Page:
THE financial instability of distribution companies has led to a conundrum for decision-makers whereby the federal government, under the IMF programme, seeks to alleviate the burden of circular debt and considers shedding the Discos. On the other hand, the provinces and private sector remain cautious about assuming associated liabilities. Their fate remains unclear, as the Power Division, the Special Investment Facilitation Council, the Privatisation Commission, and the provinces fail to reach a consensus on the future of Discos.

Discos are struggling, with multifaceted challenges and structural deficiencies within the broader power sector contributing to their financial instability. A uniform tariff regime equalises the tariff of all Discos based on a national average; it is subsequently reduced through government subsidies from the federal budget. Such regulatory hurdles and lack of corporatisation hold back competition for performance improvement, exacerbating financial woes.

In FY2022, Discos reported a staggering net negative equity of Rs1,426 billion primarily driven by transmission and distribution losses of 16.3 per cent. Last year, low recovery rates and theft resulted in a staggering loss of Rs236bn. Abolishing this regime also risks social backlash and political repercussions, particularly in high-tariff areas.

The culmination of these challenges manifests in annual net losses of Rs400bn, begging the question of how to proceed. Multiple options are being explored, including complete or partial privatisation, management contracting, provincialisation, handing over to the army, or maintaining the status quo.

Complete privatisation: The 1990s privatisation programme succeeded in privatising 167 entities worth about Rs476bn. However, recent attempts have largely failed, with only one success in the past decade. Successful privatisation demands strong political commitment, resolution of legacy contracts, settlement of liabilities, and negotiations with a sizable workforce. For instance, pressure from 3,500 employees at the Pakistan Steel Mills thwarted multiple privatisation attempts. With Discos employing over 100,000 individuals, gaining employee buy-in for any potential transaction appears highly unlikely.

Power distribution companies face many challenges.

Further, KE’s privatisation has been problematic, with the need for a massive Rs171bn subsidy last year due to regulated consumer tariffs. The current uniform tariff regulations provide little incentive for entities like KE to adopt cost-effective, cleaner alternatives. According to a study by Renewables First, an energy and climate think tank, integrating renewables into its generation mix could have saved KE $457 million over the past two years.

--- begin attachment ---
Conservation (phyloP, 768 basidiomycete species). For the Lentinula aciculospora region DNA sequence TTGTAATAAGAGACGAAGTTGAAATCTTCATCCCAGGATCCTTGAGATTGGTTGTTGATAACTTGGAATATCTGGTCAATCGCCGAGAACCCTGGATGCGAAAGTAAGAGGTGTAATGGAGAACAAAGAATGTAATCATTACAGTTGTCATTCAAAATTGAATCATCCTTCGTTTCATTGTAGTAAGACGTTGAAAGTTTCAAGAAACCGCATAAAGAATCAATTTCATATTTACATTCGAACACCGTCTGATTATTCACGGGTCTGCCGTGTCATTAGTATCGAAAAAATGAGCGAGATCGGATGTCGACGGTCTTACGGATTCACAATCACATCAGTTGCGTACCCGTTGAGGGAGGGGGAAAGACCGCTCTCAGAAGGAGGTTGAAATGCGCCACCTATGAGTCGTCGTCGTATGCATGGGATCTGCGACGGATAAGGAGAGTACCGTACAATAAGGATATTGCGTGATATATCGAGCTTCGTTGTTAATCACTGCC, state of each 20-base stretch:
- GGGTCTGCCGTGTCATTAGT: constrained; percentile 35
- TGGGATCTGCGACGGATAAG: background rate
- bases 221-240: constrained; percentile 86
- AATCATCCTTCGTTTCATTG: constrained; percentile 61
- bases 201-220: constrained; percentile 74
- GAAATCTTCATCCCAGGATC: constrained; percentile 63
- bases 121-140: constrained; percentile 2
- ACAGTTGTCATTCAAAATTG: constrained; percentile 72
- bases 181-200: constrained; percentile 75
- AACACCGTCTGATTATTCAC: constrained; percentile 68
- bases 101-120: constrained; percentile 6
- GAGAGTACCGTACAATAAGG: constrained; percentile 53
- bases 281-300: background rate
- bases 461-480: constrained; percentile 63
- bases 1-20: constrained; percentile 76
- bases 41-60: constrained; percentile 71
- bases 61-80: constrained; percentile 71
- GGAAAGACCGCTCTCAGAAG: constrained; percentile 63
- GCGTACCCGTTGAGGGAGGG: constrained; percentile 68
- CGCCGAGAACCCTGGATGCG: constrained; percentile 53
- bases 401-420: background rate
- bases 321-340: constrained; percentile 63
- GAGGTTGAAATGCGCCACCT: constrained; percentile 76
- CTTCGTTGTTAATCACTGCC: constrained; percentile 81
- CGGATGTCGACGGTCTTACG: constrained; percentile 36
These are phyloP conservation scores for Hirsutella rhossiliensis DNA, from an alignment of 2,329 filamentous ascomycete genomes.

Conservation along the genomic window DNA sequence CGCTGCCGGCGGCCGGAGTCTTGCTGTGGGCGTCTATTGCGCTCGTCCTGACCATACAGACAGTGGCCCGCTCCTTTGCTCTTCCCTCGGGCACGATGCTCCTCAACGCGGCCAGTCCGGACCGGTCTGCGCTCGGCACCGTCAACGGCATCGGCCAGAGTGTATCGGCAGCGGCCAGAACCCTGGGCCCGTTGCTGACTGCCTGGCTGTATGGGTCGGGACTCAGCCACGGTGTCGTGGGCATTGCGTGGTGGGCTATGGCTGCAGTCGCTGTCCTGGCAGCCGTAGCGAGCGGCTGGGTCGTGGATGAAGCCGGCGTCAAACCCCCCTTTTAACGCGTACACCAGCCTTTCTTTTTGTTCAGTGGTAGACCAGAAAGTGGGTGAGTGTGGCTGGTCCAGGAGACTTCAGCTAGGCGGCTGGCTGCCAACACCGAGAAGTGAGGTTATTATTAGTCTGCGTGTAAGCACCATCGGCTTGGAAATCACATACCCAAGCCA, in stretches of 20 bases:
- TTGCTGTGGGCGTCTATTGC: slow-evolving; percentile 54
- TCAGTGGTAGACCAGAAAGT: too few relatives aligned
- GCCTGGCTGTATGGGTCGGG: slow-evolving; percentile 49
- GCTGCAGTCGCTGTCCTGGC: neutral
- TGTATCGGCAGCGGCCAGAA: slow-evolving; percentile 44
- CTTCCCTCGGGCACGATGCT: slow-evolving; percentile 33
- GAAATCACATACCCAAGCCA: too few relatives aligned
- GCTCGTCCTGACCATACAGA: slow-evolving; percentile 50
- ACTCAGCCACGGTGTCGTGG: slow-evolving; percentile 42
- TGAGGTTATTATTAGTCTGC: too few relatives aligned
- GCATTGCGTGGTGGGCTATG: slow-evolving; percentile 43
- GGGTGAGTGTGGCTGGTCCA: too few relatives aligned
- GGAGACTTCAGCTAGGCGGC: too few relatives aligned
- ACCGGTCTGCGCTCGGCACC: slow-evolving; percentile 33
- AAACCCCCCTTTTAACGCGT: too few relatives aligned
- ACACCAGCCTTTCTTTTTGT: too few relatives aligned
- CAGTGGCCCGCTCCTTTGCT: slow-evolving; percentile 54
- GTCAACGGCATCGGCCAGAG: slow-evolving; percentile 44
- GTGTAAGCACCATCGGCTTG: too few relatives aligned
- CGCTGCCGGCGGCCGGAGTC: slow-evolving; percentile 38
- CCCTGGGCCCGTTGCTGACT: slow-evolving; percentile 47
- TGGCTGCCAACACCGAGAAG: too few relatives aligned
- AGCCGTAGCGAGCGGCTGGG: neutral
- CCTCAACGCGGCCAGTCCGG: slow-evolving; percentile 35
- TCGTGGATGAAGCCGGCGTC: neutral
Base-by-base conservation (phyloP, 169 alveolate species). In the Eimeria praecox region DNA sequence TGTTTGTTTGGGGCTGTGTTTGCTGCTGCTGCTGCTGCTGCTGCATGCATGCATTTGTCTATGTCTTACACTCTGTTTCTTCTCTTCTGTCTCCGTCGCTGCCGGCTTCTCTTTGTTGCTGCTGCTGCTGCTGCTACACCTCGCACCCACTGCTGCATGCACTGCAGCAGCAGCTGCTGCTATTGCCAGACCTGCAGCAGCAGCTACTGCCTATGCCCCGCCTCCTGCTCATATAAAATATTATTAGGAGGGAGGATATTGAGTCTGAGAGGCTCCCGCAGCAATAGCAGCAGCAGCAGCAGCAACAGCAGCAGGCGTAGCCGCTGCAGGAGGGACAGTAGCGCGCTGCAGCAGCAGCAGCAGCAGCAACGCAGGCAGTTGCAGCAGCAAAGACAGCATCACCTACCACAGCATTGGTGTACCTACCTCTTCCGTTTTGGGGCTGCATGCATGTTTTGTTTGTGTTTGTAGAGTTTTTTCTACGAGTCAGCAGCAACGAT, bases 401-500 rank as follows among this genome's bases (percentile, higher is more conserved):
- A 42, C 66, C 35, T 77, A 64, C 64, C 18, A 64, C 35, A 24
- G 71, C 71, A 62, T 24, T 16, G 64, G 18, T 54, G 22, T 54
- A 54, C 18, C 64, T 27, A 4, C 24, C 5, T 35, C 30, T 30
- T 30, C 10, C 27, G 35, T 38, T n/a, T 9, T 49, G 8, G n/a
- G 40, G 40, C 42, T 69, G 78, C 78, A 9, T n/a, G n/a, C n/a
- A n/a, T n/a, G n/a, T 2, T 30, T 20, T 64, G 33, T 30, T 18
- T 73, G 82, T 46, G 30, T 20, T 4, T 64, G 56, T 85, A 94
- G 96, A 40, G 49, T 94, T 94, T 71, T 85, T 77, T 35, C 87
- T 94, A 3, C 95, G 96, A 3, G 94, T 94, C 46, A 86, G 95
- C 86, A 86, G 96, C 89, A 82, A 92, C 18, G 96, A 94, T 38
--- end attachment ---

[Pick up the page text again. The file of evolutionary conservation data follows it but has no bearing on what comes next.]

Moreover, aligning privatisation with liberalised market interventions, such as the Competitive Trading Bilateral Contracts Market, adds complexity. Since the wire business of Discos is a natural monopoly crucial to CTBCM success, determining the cost of using wires for bilateral contracts is a pertinent question. Also, corporatisation is essential, but some Discos lack formal boards, while others are intertwined with political affiliations.

Concession model: Concession models offer an alternative, permitting government ownership retention while outsourcing Disco operations to enhance efficiency. This public-private partnership model, akin to successful infrastructure projects in provinces such as Sindh, necessitates tailored approaches for each Disco, with awareness of potential job displacements.

Provincialisation: Provincialisation as a solution to the po­­w­er sector’s circular debt addresses me­­r­ely the symptoms, and not the disease. Provincial capacity to manage Discos is the same as, if not less than, the federal government’s. Imbalances could arise, with wealthier provinces subsidising tariffs, while others face increased tariffs, exacerbating economic disparities. For instance, Tesco (Tribal Areas Electric Supply Company) receives around Rs20bn in subsidies from the federal government for its expenses, with almost negligible recoveries. This makes up some 2pc of the provincial budget set aside for Tesco only. Although incorporating this amount into the NFC award has been proposed, historical issues with timely and complete NFC disbursements remain unresolved.

Maintaining Disco’s status quo may seem politically favourable but risks worsening the circular debt and relations with the IMF. Resolving Discos’ issues requires assessing social and financial costs, managing assets, and building stakeholder consensus. Regardless of the chosen path, consumers will bear short-term costs, with substantive benefits materialising in the medium term. The government should adopt forward-looking strategies in consultation with stakeholders.

The writer is manager, Research & Networks, at Renewables First.

Published in Dawn, April 8th, 2024

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